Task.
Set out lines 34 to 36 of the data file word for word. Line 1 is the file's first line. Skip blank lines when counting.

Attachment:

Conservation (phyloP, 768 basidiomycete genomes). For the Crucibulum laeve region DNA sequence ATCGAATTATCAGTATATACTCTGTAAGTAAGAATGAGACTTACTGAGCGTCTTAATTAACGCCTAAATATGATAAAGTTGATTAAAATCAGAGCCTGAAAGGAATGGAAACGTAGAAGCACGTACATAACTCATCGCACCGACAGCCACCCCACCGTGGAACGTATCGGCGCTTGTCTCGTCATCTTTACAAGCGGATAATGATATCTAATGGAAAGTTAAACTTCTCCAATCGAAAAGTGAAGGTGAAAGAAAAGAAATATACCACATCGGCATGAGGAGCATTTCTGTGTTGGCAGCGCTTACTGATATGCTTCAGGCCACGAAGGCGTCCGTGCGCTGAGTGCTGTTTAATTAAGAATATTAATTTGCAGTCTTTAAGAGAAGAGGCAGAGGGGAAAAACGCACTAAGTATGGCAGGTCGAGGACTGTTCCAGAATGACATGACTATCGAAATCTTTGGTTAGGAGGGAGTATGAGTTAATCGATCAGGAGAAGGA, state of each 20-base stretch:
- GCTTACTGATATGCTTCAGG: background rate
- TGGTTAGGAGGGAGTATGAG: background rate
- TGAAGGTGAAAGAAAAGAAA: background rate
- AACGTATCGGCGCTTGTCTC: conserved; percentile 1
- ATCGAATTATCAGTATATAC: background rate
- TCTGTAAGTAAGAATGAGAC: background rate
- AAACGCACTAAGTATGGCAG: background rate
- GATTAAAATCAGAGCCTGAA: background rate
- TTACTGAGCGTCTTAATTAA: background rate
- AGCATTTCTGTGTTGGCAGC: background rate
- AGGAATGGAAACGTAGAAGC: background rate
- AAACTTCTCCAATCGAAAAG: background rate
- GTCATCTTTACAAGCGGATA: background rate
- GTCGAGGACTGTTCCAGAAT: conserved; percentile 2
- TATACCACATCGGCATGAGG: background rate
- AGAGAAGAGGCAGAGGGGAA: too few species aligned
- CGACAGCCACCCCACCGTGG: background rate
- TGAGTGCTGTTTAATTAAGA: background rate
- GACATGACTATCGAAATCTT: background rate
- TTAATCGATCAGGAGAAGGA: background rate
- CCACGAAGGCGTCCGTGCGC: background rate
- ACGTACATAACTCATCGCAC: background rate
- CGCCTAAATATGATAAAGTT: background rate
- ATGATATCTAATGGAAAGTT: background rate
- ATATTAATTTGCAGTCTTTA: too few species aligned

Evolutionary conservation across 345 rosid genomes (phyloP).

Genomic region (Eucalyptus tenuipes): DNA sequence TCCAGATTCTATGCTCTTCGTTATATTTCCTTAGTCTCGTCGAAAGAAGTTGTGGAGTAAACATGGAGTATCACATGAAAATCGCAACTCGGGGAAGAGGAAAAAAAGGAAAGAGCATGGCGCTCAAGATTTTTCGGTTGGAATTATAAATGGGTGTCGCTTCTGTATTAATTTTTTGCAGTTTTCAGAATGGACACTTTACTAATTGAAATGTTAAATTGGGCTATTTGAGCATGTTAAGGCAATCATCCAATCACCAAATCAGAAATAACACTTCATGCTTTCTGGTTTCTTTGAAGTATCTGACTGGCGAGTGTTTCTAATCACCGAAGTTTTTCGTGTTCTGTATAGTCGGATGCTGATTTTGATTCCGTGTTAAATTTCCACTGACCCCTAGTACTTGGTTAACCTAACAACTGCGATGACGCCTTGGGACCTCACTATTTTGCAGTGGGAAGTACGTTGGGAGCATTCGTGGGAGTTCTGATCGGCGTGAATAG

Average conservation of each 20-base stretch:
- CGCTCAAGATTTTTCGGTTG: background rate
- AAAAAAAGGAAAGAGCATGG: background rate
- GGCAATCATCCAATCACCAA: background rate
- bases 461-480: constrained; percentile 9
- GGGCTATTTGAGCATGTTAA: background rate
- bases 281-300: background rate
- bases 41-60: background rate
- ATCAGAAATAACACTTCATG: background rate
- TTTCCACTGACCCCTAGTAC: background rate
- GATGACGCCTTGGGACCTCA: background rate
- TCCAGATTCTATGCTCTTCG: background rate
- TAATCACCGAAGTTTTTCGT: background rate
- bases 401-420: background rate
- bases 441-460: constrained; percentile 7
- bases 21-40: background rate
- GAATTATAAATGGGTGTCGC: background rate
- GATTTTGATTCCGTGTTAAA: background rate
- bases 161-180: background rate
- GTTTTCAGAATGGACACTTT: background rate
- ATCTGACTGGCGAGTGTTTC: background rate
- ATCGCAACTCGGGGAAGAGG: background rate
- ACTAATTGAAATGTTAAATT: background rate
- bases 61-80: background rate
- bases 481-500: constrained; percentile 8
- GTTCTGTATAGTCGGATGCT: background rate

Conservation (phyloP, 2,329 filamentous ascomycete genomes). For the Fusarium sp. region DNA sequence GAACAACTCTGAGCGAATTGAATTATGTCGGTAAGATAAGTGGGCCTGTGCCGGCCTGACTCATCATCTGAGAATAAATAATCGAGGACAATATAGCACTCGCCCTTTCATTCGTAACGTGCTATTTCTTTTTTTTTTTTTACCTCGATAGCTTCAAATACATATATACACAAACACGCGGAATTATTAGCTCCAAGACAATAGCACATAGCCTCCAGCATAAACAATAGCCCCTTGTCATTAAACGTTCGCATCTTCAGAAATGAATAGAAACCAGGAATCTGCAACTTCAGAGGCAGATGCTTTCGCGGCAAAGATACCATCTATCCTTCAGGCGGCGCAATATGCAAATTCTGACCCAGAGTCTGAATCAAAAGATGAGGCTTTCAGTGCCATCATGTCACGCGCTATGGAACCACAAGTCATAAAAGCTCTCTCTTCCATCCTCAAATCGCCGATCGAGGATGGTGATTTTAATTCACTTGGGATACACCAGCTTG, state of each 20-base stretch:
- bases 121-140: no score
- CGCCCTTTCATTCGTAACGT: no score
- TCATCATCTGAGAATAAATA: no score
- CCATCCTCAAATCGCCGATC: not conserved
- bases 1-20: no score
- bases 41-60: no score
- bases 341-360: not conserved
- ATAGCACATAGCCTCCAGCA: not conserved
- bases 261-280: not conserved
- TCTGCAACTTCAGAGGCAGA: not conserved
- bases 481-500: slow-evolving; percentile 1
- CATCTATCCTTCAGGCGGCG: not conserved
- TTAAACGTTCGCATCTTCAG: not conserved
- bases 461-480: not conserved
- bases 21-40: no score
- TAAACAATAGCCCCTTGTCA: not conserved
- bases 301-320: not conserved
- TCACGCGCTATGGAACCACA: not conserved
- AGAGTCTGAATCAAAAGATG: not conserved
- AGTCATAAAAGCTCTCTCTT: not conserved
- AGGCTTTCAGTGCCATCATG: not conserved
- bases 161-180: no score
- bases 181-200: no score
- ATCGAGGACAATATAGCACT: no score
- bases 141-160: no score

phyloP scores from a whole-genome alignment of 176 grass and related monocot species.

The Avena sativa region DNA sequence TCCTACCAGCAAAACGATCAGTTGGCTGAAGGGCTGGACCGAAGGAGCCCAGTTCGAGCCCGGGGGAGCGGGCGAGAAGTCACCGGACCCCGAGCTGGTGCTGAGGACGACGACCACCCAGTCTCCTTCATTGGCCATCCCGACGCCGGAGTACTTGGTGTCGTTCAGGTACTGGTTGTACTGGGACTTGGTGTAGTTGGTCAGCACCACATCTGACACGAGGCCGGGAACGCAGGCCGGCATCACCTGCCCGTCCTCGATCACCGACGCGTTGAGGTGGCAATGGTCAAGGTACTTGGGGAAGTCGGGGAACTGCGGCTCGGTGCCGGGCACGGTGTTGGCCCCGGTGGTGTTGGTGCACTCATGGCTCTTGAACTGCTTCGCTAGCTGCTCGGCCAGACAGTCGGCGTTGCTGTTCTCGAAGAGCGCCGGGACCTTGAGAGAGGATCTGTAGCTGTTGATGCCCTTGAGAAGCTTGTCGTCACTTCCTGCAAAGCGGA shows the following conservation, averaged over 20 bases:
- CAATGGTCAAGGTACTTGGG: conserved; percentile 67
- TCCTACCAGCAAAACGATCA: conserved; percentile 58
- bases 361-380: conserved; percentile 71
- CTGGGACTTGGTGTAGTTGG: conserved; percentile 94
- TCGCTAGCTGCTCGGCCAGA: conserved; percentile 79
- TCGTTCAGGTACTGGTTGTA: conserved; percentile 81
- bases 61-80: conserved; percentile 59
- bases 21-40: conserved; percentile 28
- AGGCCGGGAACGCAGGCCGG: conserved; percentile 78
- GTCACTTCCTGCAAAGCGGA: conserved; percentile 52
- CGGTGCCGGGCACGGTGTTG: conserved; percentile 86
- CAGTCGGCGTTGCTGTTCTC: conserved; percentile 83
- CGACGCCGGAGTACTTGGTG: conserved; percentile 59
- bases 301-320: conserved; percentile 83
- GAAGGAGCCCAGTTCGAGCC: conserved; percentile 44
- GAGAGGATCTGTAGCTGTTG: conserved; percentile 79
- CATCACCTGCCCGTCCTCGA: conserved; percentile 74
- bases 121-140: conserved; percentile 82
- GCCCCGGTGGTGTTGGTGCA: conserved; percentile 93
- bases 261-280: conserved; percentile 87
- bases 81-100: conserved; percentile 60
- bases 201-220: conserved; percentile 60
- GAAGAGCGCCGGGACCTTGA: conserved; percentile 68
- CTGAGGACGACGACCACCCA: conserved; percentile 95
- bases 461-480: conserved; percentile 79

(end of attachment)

- GGGCTATTTGAGCATGTTAA: background rate
- bases 281-300: background rate
- bases 41-60: background rate